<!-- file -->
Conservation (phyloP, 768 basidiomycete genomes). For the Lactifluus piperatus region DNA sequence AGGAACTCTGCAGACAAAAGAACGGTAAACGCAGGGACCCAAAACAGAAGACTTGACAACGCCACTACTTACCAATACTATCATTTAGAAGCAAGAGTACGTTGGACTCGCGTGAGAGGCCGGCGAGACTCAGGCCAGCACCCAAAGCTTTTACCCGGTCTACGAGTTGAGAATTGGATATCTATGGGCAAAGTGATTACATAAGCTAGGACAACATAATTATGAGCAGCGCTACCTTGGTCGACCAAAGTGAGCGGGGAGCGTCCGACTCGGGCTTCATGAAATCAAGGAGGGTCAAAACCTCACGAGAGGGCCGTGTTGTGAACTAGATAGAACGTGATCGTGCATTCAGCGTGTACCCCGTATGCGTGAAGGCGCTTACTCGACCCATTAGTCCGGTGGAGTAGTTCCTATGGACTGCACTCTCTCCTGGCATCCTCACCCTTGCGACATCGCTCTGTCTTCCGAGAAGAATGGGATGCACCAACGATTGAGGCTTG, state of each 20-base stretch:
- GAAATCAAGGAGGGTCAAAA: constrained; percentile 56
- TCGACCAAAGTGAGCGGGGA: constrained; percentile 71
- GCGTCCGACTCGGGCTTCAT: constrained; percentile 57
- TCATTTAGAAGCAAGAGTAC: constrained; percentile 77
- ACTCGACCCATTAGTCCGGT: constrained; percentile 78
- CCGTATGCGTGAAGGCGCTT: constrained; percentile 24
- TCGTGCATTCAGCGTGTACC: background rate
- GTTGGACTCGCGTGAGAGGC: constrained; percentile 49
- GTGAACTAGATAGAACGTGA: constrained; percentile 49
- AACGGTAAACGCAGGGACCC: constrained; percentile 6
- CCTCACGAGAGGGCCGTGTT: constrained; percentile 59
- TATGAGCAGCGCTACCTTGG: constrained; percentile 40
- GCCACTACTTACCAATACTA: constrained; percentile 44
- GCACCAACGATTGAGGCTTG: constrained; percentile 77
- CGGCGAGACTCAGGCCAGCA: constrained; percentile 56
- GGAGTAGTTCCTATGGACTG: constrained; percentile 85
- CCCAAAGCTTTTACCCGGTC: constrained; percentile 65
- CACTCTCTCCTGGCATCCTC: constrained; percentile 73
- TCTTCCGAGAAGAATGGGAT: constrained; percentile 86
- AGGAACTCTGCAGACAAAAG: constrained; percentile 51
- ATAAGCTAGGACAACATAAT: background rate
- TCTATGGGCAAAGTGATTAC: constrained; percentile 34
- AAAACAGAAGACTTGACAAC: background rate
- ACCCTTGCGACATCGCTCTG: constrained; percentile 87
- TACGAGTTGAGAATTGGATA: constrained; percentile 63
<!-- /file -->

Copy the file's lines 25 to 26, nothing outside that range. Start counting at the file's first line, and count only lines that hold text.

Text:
- ACCCTTGCGACATCGCTCTG: constrained; percentile 87
- TACGAGTTGAGAATTGGATA: constrained; percentile 63